How to Write Kick Ass Physics Revision Notes

 

Improve your physics exam results using our fool proof method for writing effective revision notes

Do I need to write revision notes?

Every student asks themselves do I need to write revision notes? The answer is YES!

Effective revision notes highlight the facts you need to memorise in a form that can be easily referenced when you move to the next phase of your revision (exciting, right?)

Write them yourself

It is important that you create your own revision notes. Writing notes makes you work through the whole of the course summarised in the most efficient way, to identify where your weaker areas and to capture it all in your own words.

Efficiency is key

Comprehensive revision notes are the secret to your exam success. Don’t underestimate their importance. However… you shouldn't spend infinite amounts of time on them. Please don’t spend hours re-writing your entire class notes or marking up your textbook with a highlighter.

Write them topic by topic

That way they won’t be overwhelming and you’ll be able to focus on the topics that are examined the most and/or you find the hardest!

Start writing them at the beginning of the course

Try to write your revision notes throughout the year, as you complete each topic in class, so you don’t need to set aside a block of time at the start of your revision to write notes for the entire course. (If you’re reading this the day before the exam, don’t worry, we’ll get you there anyway!)

Sound impossible? It’s not! Follow this GradePod revision notes guide to writing the most kick-assingly effective revision notes you could ever wish for.

Learning Objectives

Let’s start with Learning Objectives. EVERY SINGLE EXAM has a set of learning objectives. These are a list of instructions - learn this fact, memorise this formula and describe this relationship.

What is that I hear you cry – ‘But where do I find the learning objectives for my course?’

Option 1: Textbook

If you have a textbook for your physics course, try going to the front of the chapter for the topic you are studying. If the textbook has been written well (and recently), it should be based on (a recently version of) the exam board syllabus.

Option 2: Exam Board Website

Each exam board publishes their Physics syllabus online Warning: exam board specifications tend to use pretty convoluted language, and include a lot of additional information.  If you decide to go there, take a deep breath and don’t be overwhelmed.

Option 3: Online Revision Courses

What you ideally want is to find a resource that has already done the job of working through the exam board specification and that has already picked out and decrypted the essential learning objectives.

A high-quality online revision course will provide a complete set of learning objectives for each topic and that these should be readily available and map exactly to the exam board’s requirements for your course.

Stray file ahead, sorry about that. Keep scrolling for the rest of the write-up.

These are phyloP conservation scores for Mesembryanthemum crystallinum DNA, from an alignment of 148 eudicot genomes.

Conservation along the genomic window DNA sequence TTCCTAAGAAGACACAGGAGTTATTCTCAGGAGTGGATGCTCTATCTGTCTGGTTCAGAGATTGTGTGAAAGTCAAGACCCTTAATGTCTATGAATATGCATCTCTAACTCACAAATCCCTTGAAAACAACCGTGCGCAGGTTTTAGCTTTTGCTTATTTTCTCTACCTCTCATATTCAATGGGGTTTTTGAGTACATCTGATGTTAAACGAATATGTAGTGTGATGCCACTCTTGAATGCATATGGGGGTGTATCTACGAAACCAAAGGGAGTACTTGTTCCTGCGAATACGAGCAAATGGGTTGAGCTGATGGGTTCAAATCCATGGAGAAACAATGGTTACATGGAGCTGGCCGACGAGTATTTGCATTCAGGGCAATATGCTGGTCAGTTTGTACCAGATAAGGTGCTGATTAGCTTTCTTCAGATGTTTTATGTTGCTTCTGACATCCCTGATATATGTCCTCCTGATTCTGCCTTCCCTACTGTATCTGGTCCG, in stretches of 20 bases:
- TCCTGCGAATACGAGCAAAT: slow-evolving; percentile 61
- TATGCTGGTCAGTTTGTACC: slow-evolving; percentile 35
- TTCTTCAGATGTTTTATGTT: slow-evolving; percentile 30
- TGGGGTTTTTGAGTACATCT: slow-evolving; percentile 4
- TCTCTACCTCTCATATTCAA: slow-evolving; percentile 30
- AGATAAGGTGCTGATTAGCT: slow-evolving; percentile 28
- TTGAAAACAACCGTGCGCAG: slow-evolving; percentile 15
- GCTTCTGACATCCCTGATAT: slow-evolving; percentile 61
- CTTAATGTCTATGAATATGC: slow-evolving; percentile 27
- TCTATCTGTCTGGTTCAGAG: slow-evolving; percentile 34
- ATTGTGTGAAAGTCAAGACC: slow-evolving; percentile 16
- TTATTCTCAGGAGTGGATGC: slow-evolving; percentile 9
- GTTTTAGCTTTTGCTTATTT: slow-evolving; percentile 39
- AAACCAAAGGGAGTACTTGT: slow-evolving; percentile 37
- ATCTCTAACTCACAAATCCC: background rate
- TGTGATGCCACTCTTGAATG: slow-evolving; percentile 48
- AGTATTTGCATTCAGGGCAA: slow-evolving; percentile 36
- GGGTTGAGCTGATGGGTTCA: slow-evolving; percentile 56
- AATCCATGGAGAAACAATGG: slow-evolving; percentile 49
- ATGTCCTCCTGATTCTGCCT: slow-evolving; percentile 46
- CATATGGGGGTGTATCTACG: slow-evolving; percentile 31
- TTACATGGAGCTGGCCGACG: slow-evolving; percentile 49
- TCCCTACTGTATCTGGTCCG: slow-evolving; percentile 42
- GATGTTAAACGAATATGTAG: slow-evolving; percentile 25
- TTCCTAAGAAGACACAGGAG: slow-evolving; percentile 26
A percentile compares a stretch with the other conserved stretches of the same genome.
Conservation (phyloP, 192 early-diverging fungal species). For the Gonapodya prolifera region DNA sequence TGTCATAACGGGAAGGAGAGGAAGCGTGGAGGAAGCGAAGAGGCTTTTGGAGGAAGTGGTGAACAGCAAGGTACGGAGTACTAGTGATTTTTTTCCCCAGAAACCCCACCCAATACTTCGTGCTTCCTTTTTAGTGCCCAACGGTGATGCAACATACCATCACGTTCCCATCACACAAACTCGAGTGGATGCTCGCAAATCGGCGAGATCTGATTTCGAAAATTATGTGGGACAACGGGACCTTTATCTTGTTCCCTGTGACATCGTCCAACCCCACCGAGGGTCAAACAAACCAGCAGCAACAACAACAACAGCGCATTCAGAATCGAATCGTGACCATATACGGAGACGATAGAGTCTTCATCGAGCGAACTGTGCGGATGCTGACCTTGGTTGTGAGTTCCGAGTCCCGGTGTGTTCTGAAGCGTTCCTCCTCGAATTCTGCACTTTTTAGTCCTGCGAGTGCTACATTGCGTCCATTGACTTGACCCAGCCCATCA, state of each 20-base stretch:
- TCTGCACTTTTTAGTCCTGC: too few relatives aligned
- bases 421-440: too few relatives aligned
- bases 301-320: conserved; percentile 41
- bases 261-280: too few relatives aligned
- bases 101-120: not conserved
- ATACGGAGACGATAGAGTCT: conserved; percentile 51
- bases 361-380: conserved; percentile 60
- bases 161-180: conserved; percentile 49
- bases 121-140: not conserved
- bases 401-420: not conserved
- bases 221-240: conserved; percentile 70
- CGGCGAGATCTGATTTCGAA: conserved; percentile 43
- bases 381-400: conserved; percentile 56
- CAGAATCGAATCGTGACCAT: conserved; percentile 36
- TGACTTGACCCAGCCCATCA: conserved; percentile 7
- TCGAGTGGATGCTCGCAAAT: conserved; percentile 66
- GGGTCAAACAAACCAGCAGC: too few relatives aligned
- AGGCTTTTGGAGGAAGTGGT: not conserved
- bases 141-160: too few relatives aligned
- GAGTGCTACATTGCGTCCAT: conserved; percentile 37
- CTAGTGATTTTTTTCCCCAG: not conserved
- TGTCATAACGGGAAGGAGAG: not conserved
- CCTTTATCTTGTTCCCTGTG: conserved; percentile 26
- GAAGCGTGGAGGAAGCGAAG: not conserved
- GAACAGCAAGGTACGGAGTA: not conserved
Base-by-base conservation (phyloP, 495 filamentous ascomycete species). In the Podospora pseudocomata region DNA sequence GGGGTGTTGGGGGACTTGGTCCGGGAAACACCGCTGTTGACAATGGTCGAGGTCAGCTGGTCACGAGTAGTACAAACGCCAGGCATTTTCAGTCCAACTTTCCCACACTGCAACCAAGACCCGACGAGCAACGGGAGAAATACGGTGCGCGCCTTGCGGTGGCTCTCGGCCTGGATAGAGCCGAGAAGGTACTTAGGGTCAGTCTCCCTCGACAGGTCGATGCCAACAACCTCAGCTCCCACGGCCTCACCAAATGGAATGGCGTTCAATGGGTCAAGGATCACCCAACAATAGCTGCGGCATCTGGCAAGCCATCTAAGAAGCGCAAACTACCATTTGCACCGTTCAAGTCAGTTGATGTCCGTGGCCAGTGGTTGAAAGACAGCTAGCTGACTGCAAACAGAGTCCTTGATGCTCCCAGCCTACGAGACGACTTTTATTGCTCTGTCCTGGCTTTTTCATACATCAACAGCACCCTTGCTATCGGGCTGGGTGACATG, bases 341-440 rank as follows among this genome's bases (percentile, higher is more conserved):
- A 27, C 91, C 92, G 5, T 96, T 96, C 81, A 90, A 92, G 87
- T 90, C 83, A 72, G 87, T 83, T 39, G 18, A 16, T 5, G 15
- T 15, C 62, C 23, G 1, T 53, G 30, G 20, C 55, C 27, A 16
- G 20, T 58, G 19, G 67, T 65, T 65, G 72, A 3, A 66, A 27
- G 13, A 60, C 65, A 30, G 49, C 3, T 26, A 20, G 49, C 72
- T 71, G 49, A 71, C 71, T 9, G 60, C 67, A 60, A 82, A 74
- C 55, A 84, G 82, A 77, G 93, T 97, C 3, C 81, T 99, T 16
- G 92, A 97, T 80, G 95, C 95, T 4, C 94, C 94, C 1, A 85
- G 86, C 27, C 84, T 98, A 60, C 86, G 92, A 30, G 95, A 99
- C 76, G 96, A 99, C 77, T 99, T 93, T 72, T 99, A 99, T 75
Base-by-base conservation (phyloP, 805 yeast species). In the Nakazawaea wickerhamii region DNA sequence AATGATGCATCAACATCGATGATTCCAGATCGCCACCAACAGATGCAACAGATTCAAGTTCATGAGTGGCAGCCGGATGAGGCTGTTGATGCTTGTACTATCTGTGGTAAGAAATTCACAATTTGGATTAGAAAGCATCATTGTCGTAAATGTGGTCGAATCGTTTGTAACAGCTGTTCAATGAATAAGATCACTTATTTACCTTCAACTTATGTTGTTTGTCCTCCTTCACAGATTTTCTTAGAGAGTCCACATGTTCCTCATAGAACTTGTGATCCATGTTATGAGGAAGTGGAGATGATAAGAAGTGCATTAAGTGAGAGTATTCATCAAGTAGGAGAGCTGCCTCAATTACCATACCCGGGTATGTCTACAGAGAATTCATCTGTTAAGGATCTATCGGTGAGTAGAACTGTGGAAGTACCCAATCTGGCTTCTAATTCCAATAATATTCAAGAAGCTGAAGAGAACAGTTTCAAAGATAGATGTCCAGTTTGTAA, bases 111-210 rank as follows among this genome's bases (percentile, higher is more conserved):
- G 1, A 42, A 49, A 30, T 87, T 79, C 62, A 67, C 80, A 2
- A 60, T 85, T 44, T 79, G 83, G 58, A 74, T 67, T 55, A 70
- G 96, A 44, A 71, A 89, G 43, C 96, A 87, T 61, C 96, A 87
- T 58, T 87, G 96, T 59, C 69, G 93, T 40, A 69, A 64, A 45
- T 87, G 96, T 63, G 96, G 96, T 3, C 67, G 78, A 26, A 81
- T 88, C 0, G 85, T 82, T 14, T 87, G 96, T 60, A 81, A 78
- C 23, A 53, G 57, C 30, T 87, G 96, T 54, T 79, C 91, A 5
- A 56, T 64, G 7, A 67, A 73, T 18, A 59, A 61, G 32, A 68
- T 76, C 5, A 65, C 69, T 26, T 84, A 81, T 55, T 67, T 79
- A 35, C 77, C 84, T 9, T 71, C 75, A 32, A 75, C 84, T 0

Here’s an example of a set of Learning Objectives from the GradePod online course so you know what to look for:  They are:

  • Mapped exactly to the exam specification
  • Easy to understand, with the correct terminology use
  • Set out clearly to allow you to track your progress through them

Revision Notes

Once you have your Learning Objectives, you are ready to start writing your revision notes.

 Your revision notes for each course topic should follow exactly the same structure. That way, you start to know instinctively where to look for certain types of information.

The GradePod revision notes template looks like this: 

Download The GradePod Revision Note template here

What to write: Formulae

Quite simply, you just look through your list of learning objectives and write down all the formulae. You can improve your grade simply by memorising the formulae.

 If you understand each formula and how to use it, simply write the equation down. If you’re a little less confident with any of the formulae listed, you might want to include a couple of notes to remind yourself (for example) when you might want to would use it.

IB Data booklets or GCSE Equation Sheets

You will given a data booklet, or equation sheet, in your exam.

Get a copy of your exam data booklet or equation sheet and cross-check it against the equations in your revision notes. You should memorise any equation that doesn’t appear in the IB Physics data booklet – label them with a red star in your revision notes so that you  know which formulae to focus on when doing your final revision.

What to write: Required Definitions

Definitions (and basic recall of facts) can count for around 10% of your final exam mark, so take care when writing your definition revision notes – there’s huge potential to improve your marks here with limited effort.

A handful of definitions can make all the difference when you’re looking to achieve top marks.

Once you’ve written down all our definitions, mark those that you need to memorise for the exam with a red star. To figure out which ones you need to memorise, look for words like “define”, “state”, “memorise”.

A good quality online revision course (like ours!) will have done all this work for you.